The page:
Members of "B" Company, 1st Battalion, Royal Canadian Regiment, Korea, 13 October 1952.
National Archives of Canada (PA-128839, photo by Paul E. Tomelin).

Members of "B" Company, 1st Battalion, Royal Canadian Regiment, Korea, 13 October 1952.

From left to right: Lance Corporal Wally Jones, Private Allan Markus, and Private Doug McCallum. The R.C.R. had been given the impossible task of capturing Hill 467 over Chail-li.

Chail-li was the next major engagement for the Canadians. This time, 25 CIBG gave the 2 RCR the difficult assignment of capturing Hill 467, a height that towered over the village of Chail-li. Unlike at Kap'yong, however, Canadian soldiers would not succeed in achieving their objective.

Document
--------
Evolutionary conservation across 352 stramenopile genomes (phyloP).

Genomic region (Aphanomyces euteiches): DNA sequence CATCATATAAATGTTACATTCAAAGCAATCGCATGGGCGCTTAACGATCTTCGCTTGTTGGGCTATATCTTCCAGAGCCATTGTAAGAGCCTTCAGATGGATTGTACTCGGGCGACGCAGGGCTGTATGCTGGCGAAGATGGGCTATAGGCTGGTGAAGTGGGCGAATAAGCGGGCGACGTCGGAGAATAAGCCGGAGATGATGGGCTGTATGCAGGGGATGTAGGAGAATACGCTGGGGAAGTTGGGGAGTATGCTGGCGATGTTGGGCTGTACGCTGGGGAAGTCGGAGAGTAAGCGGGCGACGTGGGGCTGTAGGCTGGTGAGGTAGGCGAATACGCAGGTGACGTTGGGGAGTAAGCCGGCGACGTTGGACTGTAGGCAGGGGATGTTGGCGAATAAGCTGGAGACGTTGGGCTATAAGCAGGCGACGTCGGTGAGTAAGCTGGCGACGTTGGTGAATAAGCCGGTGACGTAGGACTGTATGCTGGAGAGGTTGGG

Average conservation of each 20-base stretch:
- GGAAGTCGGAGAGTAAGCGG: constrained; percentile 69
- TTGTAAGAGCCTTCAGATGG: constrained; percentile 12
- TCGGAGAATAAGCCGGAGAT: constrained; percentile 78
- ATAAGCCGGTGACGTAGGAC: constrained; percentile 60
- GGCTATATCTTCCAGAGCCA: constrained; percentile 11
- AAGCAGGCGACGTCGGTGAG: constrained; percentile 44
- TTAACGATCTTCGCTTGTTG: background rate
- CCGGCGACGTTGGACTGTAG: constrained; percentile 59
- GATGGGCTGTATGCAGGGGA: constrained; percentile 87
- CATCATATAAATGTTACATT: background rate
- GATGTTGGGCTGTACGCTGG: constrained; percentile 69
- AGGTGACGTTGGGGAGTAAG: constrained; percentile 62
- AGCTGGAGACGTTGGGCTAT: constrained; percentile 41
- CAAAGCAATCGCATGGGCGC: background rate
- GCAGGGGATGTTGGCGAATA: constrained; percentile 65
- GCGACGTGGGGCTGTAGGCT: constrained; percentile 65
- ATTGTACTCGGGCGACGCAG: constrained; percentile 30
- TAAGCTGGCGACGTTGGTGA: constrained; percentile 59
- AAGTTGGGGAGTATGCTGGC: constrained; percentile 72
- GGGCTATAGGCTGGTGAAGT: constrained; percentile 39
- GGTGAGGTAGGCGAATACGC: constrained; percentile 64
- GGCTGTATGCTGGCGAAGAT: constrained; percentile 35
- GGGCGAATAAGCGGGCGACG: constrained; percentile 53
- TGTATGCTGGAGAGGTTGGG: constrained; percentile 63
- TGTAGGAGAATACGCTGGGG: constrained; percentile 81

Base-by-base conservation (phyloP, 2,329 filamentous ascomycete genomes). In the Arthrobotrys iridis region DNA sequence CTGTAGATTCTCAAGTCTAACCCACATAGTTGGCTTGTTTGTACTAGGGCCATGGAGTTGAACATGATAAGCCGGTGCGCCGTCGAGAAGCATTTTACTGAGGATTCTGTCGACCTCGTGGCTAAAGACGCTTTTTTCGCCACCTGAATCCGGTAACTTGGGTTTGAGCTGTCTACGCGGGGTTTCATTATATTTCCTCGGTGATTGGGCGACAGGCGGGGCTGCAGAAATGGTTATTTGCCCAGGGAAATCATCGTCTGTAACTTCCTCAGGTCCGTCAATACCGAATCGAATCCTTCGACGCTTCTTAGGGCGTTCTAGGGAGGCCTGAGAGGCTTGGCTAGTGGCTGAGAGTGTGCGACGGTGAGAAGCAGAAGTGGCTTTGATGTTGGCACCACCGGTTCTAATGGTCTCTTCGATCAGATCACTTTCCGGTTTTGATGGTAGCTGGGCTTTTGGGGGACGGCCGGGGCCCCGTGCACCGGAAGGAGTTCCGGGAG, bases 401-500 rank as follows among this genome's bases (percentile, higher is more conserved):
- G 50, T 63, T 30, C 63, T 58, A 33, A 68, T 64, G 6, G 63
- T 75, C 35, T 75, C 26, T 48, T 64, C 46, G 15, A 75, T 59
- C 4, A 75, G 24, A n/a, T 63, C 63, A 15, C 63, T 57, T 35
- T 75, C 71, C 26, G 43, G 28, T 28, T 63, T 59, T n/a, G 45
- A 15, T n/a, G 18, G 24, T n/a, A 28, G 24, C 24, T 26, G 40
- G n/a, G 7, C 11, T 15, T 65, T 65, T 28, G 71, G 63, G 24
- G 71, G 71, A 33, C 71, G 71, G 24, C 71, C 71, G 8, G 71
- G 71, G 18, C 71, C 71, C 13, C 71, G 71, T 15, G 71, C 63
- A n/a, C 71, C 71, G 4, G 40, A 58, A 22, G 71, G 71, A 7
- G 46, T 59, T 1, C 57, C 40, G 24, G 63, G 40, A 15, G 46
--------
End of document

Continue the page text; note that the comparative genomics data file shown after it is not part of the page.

In the early morning hours of 30 May 1951, the Canadians attempted to scale the steep slopes of Hill 467, but with little success. They did not realize that the hill was the linchpin of Chinese defences in the area. It was extremely well fortified with trenches and weapons nests. The Canadian guns could not dislodge the Chinese from their entrenchments. The brigade commander, Brigadier J.M. Rockingham, soon realized that his only option was to order the RCR to withdraw. A withdrawal under fire is one of the most difficult military operations to execute successfully, but 2RCR did so, bringing all their dead and wounded with them.

The shortened engagement at Chail-li proved almost as costly as the fight at Kap'yong: 5 Canadians died and 31 were wounded in the fighting.

 

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